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Do you prefer your character to be connected or unconnected to the adventure hook?

Aldarc

Legend
What they are describing as part and parcel of play is hardly so outside of the norm that it is abnormal or strange. In some cases, e.g., Blades in the Dark, it's as simple as paying the game as written. Trying to force a plot is almost impossible with some game systems due to the very nature of dice resolution.
 

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pemerton

Legend
The goal is to learn as you stated. And I do take your testimony at face value. But can you just acknowledge that to see something in practice is much much different than reading about it. I could read all I wanted to about a baseball pitcher's unique fastball, but until I see it in action, I might still not have a full understanding. The same is true for teaching. A teacher can talk about a technique all they want. But until another teacher sees it in use, it would be hard for them to apply. The same is true for surgery. That is why they have live viewings. The same is true for boxing, that is why they have hands-on coaches. The same is true business sales, that is why they have mentors. The same is true for mechanics. That is why they have shop bosses that demonstrate what to do ten times before letting them try it on their own.
All these people are trying to learn something. They need to be shown. This truth is even more pronounced when someone is explaining a technique that falls outside of the norm.
What they are describing as part and parcel of play is hardly so outside of the norm that it is abnormal or strange. In some cases, e.g., Blades in the Dark, it's as simple as paying the game as written. Trying to force a plot is almost impossible with some game systems due to the very nature of dice resolution.
Here I'm with Aldarc.

Unlike pitching, surgery, boxing or mechanical repairs we're not trying to explain a physical process.

The comparison to sales is perhaps a bit more apt, but unlike sales we're not talking about techniques to be used in circumstances of deep conflict of interest and high stakes between parties.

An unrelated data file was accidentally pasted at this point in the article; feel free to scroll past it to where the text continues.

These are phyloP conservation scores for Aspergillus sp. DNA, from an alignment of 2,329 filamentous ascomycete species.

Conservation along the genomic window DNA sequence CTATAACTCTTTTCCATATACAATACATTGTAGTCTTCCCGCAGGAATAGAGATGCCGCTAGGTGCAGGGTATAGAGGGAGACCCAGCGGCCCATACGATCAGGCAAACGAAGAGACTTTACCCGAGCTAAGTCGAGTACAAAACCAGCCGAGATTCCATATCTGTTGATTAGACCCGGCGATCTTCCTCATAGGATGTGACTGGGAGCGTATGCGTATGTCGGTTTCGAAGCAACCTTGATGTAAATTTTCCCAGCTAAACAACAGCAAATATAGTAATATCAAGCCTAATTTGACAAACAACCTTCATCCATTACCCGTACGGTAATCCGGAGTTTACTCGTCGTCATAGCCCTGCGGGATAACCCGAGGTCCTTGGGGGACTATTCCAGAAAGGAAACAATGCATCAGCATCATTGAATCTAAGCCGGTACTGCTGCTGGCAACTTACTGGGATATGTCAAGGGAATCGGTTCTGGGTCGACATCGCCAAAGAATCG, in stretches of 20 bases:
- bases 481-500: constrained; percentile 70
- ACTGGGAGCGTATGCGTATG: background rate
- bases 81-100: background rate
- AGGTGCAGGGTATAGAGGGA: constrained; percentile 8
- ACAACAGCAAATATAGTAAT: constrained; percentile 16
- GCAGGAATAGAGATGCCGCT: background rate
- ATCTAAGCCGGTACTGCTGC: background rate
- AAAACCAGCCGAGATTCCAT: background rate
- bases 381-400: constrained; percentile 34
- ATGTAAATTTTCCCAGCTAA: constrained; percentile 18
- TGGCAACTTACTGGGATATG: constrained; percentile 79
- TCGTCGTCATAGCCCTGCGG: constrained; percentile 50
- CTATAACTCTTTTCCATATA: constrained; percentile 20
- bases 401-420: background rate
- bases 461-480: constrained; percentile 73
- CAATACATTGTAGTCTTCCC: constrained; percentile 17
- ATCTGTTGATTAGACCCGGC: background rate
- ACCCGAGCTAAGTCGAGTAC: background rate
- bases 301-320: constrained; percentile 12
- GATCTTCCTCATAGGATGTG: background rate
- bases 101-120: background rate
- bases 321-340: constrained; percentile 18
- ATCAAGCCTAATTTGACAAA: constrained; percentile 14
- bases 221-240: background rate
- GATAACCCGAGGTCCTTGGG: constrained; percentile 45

We're talking about playing a game. With friends. There is a time-honoured tradition of using writing to explain game rules. and procedures and techniques It may not be perfect, but it's not useless.

Start a 5e game and tell your players to write "kickers" for their PCs, based on their backrounds, bonds, ideals and flaws. You might want to start at 2nd or 3rd level so the players are a bit more confident to write stuff that is a bit more dramatic. Then start your session. You have a MM in front of you which has stats that support some aspects of action resolution. You have a DC-by-natural-language-difficulty chart in front of you that supports other aspects of action resolution. See what happens!

Unlike surgery or repairs to a car or a boxing match, nothing more is at stake than a couple of hours of recreation time.
 

Campbell

Legend
Here's a pretty lengthy Let's Play of Blades in the Dark run by Jon Harper, the game's designer..


While they can absolutely be useful there are some limits to Let's Plays in terms of seeing techniques in motion. What we see coming from the GM in any roleplaying game are framing scenes (simply describing the initial state of things), descriptions of the environment, portraying NPCs,, some rules talk, and adjudicating consequences for main character actions. Likewise regardless we see action declarations, character portrayal, and some rules talk from players. What we do not see are the processes of play. This is where play techniques live and breathe.

What are the expectations for play?
When players encounter something in the fiction what is guiding their choices?
How do players and GMs prepare for play?
What principles does a GM use when exercising their judgment as to what should happen in the fiction?

Play is often instinctual and dependent on unspoken social reward systems. The experience of play is also radically different from the output of play. Just like any other creative endeavor the creation of the thing and how it was made has unique value to the creators. The hidden nature of process is a big part of why I do try to do regular check ins with the people I play with and why discipline is so crucial to me on both sides of the screen.

That Monsterhearts quote is top of mind to me whenever I play a roleplaying game (from both sides of the screen) because playing to find out what happens can be like really hard sometimes. Trying to nudge things this way or that way can be real seductive, but in doing so I feel something is lost. It's so easy to become attached to things and not really collaborate with each other.

TLDR Let's Plays are useful, but the only way to really see different techniques in motion is to try them with a real commitment to like following through and embracing the mentality behind them. I think it's a lot of fun. You might too. You might also hate it.
 

Doug McCrae

Legend